As Logan wrangles a few unwilling calves from the cool waters of the stock tanks I consider our circumstances.  While we are prepared for whatever nature might throw at us, insurance policies and drought planning don’t make wasted cornfields and brown prairie grass any easier to swallow.

The work and responsibility increase but most farmers and ranchers are just hoping to break even for the year.  A $0 year, that is the goal.

Between Now and Then

Our next locale

As we roll into the next temporary phase of our life, we’re fighting an urge.  Five months in Central America, ten months in South America, six months on the ranch, four months in Aspen, seven months on the AT… That’s a lot of rambling.

Our desire for permanence has grown.  But between now and then, we we’ve got to strike while the iron is hot.  Soon we’ll trade the plains for the mountains and hang our hat in Aspen Colorado, working a season in the snow.  Stop by if you’re in the neighborhood.

Consider the End

New life at Wine Glass

On the outskirts of the herd we came upon a cow fretfully pacing the perimeter of her motionless calf. Born only days ago, the life of this helpless creature was a short one. The mother’s wide, panicked eyes stay with me even weeks later, her growing anxiety piercing the otherwise silent  prairie.

As humans we tend to sweep our mortality into the dusty, unused corners of our minds, avoiding the confrontation, never letting it get above a whisper.  Here on the ranch, we are reminded of our origins, where the thread between life and death twists and frays. Despite our absurd denials, the truth is, we are all animals, woven together in the beauty of an inescapable pattern.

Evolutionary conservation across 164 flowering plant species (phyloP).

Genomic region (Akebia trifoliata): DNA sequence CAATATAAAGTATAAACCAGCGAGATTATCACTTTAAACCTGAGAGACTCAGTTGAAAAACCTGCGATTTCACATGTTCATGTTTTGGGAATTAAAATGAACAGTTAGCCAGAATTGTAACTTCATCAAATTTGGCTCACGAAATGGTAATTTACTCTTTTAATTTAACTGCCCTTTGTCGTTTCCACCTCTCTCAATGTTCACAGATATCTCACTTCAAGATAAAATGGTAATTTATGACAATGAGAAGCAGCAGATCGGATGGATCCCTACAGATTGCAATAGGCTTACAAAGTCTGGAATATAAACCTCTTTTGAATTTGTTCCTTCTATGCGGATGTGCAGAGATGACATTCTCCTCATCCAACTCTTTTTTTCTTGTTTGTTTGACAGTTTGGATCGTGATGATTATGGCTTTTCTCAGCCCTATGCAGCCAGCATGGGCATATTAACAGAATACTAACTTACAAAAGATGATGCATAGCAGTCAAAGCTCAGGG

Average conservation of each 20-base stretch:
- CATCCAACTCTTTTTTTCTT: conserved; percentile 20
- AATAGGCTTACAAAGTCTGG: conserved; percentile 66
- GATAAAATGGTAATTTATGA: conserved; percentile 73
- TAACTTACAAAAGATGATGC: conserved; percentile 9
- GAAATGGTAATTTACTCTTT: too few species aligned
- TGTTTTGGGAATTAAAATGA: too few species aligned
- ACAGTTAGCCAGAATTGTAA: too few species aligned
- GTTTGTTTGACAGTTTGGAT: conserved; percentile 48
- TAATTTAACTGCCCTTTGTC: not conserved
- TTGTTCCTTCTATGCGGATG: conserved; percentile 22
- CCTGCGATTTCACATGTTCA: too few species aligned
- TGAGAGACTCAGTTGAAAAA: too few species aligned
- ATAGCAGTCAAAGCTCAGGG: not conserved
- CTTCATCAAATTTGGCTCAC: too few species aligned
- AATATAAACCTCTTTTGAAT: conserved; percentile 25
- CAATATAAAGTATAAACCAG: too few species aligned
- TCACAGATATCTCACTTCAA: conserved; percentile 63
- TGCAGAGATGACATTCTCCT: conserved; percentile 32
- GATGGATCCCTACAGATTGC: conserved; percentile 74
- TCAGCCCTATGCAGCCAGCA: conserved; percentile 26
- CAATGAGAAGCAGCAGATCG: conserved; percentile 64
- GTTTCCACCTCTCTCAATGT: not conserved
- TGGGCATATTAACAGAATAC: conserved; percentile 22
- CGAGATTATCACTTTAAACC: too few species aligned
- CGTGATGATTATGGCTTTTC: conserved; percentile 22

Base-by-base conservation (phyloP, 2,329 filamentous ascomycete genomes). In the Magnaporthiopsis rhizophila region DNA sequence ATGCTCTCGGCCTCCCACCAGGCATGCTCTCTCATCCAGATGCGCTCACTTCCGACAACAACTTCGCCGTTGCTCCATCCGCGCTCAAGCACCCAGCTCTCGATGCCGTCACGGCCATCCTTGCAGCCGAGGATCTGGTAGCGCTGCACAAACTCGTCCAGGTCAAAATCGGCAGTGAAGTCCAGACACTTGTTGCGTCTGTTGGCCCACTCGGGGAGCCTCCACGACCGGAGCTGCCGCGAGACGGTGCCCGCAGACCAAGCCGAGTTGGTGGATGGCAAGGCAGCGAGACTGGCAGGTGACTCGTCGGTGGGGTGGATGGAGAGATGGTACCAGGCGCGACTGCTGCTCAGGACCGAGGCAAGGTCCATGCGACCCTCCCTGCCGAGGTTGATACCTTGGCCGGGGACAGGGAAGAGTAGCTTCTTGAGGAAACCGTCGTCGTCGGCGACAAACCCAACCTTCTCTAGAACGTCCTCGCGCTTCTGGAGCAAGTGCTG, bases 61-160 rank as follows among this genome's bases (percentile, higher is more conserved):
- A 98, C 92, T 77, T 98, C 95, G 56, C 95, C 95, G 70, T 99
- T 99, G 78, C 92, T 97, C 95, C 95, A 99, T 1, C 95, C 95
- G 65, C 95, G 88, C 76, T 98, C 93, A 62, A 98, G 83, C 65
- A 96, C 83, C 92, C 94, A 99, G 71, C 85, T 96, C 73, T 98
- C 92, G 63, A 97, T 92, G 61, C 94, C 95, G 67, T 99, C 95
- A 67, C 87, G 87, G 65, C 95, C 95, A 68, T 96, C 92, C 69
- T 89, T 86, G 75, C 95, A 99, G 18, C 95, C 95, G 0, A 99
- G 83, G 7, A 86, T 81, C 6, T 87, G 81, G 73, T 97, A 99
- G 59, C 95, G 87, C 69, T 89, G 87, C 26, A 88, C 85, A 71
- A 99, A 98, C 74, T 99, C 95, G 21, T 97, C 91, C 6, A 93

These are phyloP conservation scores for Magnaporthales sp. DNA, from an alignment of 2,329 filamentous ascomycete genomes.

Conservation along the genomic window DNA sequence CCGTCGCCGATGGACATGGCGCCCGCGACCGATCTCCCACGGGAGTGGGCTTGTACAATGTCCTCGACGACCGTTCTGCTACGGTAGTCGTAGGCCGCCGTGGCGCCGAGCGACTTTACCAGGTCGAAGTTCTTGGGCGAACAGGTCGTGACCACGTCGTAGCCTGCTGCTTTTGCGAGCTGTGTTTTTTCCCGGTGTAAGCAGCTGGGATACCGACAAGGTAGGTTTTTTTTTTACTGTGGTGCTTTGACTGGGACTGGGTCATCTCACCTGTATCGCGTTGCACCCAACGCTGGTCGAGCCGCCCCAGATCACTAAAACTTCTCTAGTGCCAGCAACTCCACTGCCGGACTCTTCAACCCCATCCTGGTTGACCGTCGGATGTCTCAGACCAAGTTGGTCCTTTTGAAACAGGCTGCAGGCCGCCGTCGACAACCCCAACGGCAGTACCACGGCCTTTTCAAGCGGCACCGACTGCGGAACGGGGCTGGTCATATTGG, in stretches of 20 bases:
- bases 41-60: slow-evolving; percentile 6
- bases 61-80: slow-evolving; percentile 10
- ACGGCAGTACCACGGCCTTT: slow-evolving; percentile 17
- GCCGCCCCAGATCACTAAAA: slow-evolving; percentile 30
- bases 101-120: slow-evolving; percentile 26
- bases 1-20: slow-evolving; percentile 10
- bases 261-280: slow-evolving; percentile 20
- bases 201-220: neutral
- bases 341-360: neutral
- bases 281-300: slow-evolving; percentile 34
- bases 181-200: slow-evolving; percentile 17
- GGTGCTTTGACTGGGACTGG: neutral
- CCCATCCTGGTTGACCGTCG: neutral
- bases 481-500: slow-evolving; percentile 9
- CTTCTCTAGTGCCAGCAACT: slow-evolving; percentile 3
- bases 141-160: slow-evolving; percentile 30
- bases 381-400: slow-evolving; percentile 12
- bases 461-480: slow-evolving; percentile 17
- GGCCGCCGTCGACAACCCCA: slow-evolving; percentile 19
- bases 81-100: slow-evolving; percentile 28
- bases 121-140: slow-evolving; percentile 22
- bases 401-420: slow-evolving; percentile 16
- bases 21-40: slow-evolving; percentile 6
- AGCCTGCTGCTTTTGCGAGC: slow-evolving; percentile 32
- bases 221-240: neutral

What’s next?

Thru-Hiking the Appalachian Trail

2184 miles through 14 states from Georgia to Maine

Over 7 Months beginning April 2013 (that’s 10-15 miles per day)

We will walk approximately 5 million steps in the direction of our goal

10% of those who attempt to complete the trail actually accomplish it

We plan to sign the book at the summit of Mount Katahdin and join the short list of successful AT thru-hikers


Lonely in the Middle

Lost in the wide open nothing

Times are hard for dreamers.

A few months ago we looked to the future and saw a season working in Antarctica followed immediately by more distance from the homeland. We interviewed and discovered we had merely gained status as alternates. Thoughts of touching down on ice this November melted quickly away.

We find ourselves in a moment of disillusion. When it comes to explaining ourselves and our dreams, the picture is bleary and out of focus. We’re on the receiving end of a lot of blank stares and unrestrained indifference. We’re itching for inspiration and understanding.

There’s been talk of returning to familiar places but ultimately we left them where they should be and our only option is to move forward elsewhere. Our dreams remain strong but to thrive on them is the current challenge.

Here We Are

Sandhills sunset

This is the magic hour in Western Nebraska. A warm haze blankets the land.  The late sun caresses every surface causing the countryside to blush a gentle amber glow.

Just a few months ago we lived every minute of the day side by side.  Now our time is made up of stolen moments like these.  We finish a ten hour day, finally together soaking in the last few seconds of July. The world is smaller from the tailgate of this Ford flatbed. Reminiscing on the PanAm cannot be avoided. Contemplating the present is as transitory as the way we manufactured it. When it comes to dissecting tomorrow the lingering question mark feels both ominous and liberating.